Northwest wants nonfumigation cherry protocol 2
During a visit to New Zealand, Dr. Mike Willett presented to officials a proposed systems approach.
Pacific Northwest cherry growers are hoping to be able to ship cherries to New Zealand without fumigation in the future. They shipped a small volume in 2004, under a protocol requiring fumigation.
During a visit to New Zealand earlier this year, Dr. Mike Willett from the Northwest Horticultural Council presented to New Zealand officials a proposal to substitute a systems approach. The Northwest cherry industry would prefer a protocol that matches what they hope to have for other export markets, such as Japan.
Buyers in New Zealand are excited about the prospect of a nonfumigation protocol, he said.
Willett also discussed the possibility of access for Northwest stone fruits to New Zealand. California already ships peaches and nectarines there, and the Northwest would like that access to be extended, without fumigation. “We think there’s really no difference in the pest complex, and we should be able to qualify under the same protocol,” he said.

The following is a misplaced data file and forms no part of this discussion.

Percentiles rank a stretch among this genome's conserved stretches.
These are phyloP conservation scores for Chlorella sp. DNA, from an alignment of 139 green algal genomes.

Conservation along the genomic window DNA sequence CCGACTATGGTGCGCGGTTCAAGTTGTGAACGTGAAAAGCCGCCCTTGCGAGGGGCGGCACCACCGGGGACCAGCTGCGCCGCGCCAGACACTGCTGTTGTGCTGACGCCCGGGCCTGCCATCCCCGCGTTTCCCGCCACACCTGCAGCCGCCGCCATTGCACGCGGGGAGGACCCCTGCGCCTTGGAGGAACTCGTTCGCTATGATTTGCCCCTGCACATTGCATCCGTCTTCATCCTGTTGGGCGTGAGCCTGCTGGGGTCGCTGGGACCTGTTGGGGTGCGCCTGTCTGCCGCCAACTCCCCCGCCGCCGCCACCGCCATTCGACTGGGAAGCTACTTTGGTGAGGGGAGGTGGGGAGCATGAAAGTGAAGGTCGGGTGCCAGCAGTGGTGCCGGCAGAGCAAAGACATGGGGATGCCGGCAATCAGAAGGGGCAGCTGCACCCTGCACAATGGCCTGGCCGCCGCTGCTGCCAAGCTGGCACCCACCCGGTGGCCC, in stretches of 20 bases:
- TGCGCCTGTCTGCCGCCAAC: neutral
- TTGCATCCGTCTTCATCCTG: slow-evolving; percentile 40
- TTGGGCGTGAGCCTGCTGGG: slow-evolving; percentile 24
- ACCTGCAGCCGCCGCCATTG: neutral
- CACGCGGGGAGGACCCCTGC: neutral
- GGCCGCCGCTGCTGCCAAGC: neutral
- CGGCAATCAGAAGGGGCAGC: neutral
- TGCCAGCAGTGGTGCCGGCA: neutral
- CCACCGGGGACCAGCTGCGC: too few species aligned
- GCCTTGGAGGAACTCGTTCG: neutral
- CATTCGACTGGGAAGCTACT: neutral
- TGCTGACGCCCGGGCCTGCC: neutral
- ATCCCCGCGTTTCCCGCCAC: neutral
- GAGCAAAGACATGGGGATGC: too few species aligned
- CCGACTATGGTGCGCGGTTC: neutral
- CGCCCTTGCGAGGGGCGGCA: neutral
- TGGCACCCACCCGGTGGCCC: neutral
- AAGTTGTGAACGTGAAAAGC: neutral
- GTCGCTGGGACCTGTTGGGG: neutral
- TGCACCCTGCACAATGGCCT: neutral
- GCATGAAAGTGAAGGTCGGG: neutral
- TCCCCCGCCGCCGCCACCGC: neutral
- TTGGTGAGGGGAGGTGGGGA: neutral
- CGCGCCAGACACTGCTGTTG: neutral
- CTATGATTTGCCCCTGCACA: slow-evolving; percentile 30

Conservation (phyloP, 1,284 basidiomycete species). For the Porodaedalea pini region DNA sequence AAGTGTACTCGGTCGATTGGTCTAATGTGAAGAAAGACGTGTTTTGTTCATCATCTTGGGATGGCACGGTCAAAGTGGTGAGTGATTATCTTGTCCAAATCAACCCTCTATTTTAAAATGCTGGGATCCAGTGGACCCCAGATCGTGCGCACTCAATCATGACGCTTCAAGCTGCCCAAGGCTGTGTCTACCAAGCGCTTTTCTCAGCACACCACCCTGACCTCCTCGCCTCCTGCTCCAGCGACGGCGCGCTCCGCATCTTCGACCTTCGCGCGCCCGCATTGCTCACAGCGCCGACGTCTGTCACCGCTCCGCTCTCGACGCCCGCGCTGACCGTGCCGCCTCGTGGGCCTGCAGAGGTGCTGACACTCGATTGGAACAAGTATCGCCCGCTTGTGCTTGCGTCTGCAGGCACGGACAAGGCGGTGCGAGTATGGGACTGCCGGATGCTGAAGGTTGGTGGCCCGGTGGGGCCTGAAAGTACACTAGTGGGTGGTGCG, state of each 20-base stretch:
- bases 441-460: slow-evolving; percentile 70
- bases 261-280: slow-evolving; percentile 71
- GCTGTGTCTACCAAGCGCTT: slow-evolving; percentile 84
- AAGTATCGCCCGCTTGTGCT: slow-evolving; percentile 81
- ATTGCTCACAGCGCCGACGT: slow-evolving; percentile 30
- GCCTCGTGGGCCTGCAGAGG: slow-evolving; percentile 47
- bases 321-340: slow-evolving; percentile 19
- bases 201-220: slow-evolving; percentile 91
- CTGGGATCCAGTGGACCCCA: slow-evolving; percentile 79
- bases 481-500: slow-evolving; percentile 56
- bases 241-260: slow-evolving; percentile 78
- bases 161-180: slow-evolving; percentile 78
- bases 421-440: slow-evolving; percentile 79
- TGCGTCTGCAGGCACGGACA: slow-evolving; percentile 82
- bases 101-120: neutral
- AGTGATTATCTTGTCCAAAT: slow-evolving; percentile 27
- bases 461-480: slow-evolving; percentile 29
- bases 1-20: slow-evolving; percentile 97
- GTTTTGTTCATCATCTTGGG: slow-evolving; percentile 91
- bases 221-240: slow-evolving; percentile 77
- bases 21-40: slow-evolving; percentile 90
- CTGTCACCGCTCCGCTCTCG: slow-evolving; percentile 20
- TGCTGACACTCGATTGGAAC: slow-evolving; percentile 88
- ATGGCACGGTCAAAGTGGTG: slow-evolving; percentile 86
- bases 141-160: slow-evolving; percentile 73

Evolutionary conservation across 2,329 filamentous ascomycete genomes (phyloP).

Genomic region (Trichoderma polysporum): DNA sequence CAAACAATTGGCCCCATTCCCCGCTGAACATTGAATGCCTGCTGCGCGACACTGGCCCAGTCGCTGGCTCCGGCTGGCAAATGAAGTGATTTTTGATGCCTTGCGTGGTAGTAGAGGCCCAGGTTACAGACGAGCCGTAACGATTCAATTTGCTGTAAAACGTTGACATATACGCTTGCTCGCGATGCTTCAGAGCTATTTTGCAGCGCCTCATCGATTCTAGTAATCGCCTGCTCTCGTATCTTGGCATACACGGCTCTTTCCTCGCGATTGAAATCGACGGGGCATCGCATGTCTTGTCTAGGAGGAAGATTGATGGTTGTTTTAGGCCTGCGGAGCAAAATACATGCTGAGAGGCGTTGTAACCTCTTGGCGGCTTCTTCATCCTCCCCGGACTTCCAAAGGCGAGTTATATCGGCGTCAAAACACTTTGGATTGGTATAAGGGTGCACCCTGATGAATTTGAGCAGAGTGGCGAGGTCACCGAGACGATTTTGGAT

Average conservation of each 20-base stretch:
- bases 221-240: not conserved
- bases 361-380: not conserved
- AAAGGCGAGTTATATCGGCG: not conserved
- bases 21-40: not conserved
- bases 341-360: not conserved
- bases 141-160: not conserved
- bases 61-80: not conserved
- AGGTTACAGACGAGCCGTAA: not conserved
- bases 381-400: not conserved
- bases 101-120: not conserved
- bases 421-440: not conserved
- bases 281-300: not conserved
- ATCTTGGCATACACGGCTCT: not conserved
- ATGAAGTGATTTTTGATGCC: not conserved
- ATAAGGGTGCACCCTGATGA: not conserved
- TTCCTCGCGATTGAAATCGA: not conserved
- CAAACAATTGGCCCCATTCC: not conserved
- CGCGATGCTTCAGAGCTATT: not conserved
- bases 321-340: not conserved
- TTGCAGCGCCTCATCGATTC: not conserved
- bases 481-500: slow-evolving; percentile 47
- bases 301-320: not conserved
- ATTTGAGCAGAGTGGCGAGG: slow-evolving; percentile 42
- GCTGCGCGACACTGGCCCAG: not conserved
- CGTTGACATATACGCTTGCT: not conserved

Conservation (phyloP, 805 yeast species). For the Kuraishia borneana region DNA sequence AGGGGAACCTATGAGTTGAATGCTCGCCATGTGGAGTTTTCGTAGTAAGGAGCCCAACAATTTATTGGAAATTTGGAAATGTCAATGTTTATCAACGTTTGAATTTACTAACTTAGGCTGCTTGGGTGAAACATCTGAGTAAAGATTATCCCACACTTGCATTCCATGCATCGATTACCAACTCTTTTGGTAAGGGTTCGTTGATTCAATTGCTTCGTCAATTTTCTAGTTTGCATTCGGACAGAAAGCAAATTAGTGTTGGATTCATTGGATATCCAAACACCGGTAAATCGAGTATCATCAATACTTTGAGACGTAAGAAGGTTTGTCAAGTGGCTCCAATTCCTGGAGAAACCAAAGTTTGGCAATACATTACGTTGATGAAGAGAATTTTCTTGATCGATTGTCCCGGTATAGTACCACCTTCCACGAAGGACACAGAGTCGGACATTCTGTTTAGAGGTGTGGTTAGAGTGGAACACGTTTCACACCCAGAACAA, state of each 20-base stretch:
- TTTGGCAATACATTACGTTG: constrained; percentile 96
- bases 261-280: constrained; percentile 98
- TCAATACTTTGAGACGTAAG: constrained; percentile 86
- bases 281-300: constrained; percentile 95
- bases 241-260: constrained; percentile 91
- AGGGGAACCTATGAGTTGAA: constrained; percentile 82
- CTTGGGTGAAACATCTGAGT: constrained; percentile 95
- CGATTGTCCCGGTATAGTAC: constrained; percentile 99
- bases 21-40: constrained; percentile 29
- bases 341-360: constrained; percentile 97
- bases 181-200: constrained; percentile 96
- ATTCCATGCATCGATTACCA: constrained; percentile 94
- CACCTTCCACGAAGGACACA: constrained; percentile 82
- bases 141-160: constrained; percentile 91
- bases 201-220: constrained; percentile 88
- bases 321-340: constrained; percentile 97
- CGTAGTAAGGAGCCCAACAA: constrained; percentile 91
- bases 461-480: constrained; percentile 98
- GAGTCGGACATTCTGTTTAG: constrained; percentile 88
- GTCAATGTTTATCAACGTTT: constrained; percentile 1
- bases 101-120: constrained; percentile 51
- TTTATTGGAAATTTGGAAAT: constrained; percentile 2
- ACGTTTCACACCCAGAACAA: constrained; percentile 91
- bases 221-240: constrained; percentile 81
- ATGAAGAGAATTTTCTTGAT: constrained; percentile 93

Northwest stone fruit shippers are interested in exporting there, he said. “We’re shipping cherries, and people are starting to make more contact with the trade. It’s another market we could ship to without fumigation.”
Willett met with Marie Dawkins, manager of Summerfruit New Zealand, who raised no objections to imports of Northwest stone fruits. “In many people’s eyes, particularly the people who are marketing them, it’s a good thing, because they keep the product in front of people for more months of the year,” Willett said.
New Zealand has been taking significant quantities of apples, particularly Gala, but there have been concerns about leaves in the cartons with the fruit. Another difficulty has been that New Zealand requires “appropriate pest control activity” for two pests—quince rust (a disease) and winter moth (a leafroller)—that are not found in Washington’s commercial fruit production areas.
“How do you prove you’ve controlled it if you don’t have it?” Willett wondered.
New Zealand officials said it’s up to the U.S. government to decide what adequate control is, as long as the product isn’t shipped with those pests.